PayPal (NASDAQ:PYPL) stock has been a huge winner in 2020. The company has suffered only a modest negative impact from the novel coronavirus. And while the company has had to increase reserves for potential credit losses due to the virus, it’s made up for that and more with a huge surge in payments activity. As a result, its shares are up an astounding 39% year-to-date. And for anyone that bought at the March lows, PayPal has soared 76% since the bottom.
That said, the good news is that Paypal stock could have further to go still. That’s because PayPal is one of the best-positioned companies out there for dealing with the current economic environment. With the virus still a lingering threat, who wants to be handling grimy physical cash right now? Many transactions have moved online, and PayPal is there to facilitate them.
In the span of a few months, we’ve seen years worth of economic activity move into the digital realm — and PayPal is right at the heart of the action. That said, it gets even better. PayPal is seeing demand soar even while the credit card companies are witnessing declining volumes for a reason we’ll discuss in a moment.
Overall, PayPal is in the sweet spot, and its shareholders are reaping the benefits.
Leading The Contactless Retail Revolution
PayPal should be a huge beneficiary of post-coronavirus “contactless” retail practices. While contactless retail may seem like a simple phrase, it encompasses a ton of territory. You have traditional e-commerce, curbside pickup, cashier-less checkout in stores, in-app payments and more. The good news is that many of these options put PayPal on equal footing with the credit card networks. Therefore, plastic’s traditional monopoly on digital payments is breaking down.
Contactless retail is hardly just a U.S. phenomenon either. In the United Kingdom — for example — thanks to the coronavirus, a major card company raised the limits on transaction sizes for many contactless payments. For British pound-based commerce, the limit increased from 30 pounds to 50 pounds per transaction. Following the increased limit, the average contactless transaction size has jumped nearly 50%, to 14 pounds each, and the contactless channel is earning tremendous market share, picking up nearly half of purchases within that price range.
Of course, skeptics will say that this sort of uptake is happening primarily due to the crisis. And once it passes, people may return to their old ways. Some will, undoubtedly, but many won’t. And once people become accustomed to the ease of contactless payments, many shoppers will stick with it forever — thus increasing PayPal’s share of the overall ecosystem.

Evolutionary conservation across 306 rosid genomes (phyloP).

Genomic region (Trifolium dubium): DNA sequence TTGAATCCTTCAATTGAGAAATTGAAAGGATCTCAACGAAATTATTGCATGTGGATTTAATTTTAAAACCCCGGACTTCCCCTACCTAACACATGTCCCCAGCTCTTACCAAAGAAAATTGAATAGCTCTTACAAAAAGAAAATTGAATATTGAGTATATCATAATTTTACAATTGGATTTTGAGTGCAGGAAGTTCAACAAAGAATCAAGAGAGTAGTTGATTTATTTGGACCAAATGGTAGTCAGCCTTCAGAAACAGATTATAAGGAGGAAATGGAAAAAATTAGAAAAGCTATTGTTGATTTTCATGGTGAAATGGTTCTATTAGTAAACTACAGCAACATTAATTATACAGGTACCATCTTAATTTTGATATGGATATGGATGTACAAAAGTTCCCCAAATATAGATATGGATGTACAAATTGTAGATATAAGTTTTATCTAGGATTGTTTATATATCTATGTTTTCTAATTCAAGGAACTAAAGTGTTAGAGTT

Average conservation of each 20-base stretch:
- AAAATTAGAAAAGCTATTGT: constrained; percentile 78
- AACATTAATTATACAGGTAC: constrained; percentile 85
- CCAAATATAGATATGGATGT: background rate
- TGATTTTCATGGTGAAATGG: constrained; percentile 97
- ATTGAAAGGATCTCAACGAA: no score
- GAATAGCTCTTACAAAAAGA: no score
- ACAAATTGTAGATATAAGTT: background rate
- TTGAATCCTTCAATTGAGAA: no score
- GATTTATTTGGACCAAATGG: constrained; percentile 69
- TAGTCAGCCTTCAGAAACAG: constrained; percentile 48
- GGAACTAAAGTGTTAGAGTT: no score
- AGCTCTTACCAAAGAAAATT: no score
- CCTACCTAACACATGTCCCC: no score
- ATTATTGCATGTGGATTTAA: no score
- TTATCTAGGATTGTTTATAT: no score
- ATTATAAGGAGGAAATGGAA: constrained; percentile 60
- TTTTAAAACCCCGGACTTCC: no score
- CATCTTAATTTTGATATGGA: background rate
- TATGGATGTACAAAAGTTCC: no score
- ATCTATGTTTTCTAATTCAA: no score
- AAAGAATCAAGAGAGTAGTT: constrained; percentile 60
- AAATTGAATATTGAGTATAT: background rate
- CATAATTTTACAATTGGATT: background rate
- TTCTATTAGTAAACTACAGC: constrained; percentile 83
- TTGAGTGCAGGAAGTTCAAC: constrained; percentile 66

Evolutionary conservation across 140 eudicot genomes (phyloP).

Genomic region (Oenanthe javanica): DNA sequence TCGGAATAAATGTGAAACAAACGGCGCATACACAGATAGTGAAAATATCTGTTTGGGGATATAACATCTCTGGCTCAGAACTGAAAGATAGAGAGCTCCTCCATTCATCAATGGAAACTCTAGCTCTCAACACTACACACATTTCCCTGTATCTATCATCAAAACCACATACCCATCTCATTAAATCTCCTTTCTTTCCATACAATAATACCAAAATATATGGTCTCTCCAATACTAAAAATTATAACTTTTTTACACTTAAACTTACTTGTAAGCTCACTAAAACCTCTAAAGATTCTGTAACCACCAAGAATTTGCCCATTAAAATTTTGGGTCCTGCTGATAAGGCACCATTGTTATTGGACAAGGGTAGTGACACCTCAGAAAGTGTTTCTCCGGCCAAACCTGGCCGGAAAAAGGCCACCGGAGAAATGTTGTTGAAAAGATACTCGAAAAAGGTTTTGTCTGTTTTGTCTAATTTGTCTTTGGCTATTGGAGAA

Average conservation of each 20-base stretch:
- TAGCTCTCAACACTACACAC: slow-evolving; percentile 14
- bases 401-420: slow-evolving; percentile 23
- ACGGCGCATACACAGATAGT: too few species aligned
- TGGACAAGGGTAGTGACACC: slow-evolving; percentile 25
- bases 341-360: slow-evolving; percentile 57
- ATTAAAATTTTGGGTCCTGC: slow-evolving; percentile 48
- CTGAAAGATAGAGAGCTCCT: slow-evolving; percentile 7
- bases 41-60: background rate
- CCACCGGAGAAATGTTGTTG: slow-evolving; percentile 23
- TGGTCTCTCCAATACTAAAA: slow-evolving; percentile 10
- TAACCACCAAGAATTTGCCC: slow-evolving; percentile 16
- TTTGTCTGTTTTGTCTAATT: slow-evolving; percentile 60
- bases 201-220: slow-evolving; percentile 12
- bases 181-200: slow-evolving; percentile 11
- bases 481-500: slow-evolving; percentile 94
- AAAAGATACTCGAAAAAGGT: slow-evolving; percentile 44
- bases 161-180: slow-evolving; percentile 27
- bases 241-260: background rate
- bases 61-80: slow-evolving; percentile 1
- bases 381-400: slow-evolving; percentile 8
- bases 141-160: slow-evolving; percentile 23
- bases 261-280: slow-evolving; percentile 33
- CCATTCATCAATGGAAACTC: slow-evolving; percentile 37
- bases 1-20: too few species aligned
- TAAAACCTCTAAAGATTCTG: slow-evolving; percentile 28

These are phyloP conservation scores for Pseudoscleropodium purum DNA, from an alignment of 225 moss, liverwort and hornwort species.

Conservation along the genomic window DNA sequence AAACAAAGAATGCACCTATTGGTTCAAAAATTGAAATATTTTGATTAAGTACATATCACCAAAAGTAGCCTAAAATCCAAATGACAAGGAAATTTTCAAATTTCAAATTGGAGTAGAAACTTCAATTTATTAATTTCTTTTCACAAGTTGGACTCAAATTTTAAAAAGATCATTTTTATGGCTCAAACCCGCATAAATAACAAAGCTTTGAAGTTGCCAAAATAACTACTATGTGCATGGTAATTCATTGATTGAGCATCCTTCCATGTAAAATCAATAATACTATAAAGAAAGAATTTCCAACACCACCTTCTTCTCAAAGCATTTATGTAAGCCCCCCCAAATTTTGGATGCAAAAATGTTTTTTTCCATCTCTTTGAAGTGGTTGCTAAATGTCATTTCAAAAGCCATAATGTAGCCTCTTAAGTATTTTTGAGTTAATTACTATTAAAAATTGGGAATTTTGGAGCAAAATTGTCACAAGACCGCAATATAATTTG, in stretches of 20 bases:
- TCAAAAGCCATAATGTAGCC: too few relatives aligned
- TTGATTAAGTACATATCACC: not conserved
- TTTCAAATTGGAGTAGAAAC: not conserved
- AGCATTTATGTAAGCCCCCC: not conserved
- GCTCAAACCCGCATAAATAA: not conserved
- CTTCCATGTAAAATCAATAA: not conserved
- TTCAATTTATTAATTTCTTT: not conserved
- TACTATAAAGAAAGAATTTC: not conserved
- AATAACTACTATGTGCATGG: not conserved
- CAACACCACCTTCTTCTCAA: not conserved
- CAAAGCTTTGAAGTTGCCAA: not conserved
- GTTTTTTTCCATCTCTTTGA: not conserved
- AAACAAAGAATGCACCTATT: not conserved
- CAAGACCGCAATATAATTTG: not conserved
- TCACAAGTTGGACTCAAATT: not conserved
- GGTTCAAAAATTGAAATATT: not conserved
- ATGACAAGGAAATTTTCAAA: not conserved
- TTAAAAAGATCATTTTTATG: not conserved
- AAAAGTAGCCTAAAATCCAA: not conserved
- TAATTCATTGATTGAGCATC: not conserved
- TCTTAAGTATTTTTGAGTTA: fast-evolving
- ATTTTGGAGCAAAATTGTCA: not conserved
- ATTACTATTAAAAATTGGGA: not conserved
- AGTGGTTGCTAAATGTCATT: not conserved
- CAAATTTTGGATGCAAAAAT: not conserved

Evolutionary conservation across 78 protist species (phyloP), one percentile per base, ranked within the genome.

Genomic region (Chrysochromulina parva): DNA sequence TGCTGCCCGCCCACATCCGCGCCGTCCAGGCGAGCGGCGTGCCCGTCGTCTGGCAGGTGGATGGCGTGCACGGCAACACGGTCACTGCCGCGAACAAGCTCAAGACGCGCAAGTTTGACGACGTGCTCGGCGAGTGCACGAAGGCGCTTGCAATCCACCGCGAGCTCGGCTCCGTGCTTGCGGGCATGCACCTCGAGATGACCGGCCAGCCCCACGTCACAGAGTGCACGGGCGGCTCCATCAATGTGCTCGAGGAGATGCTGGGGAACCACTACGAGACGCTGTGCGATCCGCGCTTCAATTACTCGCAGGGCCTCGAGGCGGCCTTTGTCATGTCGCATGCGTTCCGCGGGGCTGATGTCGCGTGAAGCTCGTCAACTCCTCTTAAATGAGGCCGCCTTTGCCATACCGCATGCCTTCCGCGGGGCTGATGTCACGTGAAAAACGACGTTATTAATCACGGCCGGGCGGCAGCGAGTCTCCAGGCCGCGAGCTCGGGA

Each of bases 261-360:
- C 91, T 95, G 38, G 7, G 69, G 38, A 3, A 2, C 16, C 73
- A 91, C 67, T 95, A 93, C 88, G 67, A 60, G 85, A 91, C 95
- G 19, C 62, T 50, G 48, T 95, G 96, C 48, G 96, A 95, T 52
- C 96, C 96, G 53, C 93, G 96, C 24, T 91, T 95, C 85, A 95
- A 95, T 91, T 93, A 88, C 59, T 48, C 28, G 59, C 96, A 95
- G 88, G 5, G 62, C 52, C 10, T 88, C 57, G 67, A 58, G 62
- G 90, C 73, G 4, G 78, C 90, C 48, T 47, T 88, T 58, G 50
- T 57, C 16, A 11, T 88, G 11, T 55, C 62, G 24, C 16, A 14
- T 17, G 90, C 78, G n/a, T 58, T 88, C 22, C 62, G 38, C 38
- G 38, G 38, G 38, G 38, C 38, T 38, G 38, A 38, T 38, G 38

Overall, we can see this playing out in the company’s most recent operating results. During April, PayPal gained 7.4 million new accounts and grew processed payments 18%. Given the sharp overall drop in economic activity, these are staggering figures. The total commerce pie shrank dramatically during April, yet PayPal managed to produce strong double-digit growth.
This shows another advantage to PayPal, as it tends to be favored by younger and more online customers who have rising earnings power as they get older. Visa and Mastercard are undoubtedly great brands. However, some of their most profitable business is tied to established business customers who will be reining in spending for the foreseeable future.
Up until this crisis, Visa and Mastercard were widely viewed as the most powerful and entrenched payments companies out there. However, as PayPal gains market share, its valuation will continue to catch up with the credit card titans.
Paypal Stock Verdict
Simply put, PayPal is an innovative market force that will continue to lead. The company was already producing fantastic results before the current pandemic started, and what’s going on with the health crisis will be an unbelievable shot of adrenaline for the war on cash. Therefore, as long as people are being careful, PayPal will take more market share — not only from cash, but also from credit cards.
Yes, Paypal stock is rich. It is trading at 46 times forward earnings, and nearly 10 times revenues. Both of those are way up there, but it is deserving of its premium price. The company has grown its earnings at more than 30% a year compounded over the past five years, and analysts see 20% earnings per share (EPS) growth going forward. These are tremendous numbers in any environment, and especially so with the coronavirus-induced recession causing slowdowns for so many other leading companies.
Even the credit card companies have been showing signs of weakness thanks to the economic situation. Yet, Visa and Mastercard routinely trade for more than 30x earnings, and were trading for as much as 20x sales prior to the March market crash.
Collectively, PayPal doesn’t look bad at all by comparison, so don’t let its valuation scare you too much. The company’s fundamentals fully support a bullish outlook right now.
Eric Fry is an award-winning stock picker with numerous “10-bagger” calls — in good markets AND bad. How? By finding potent global megatrends … before they take off. And when it comes to bear markets, you’ll want to have his “blueprint” in hand before stocks go south. Eric does not own the aforementioned securities.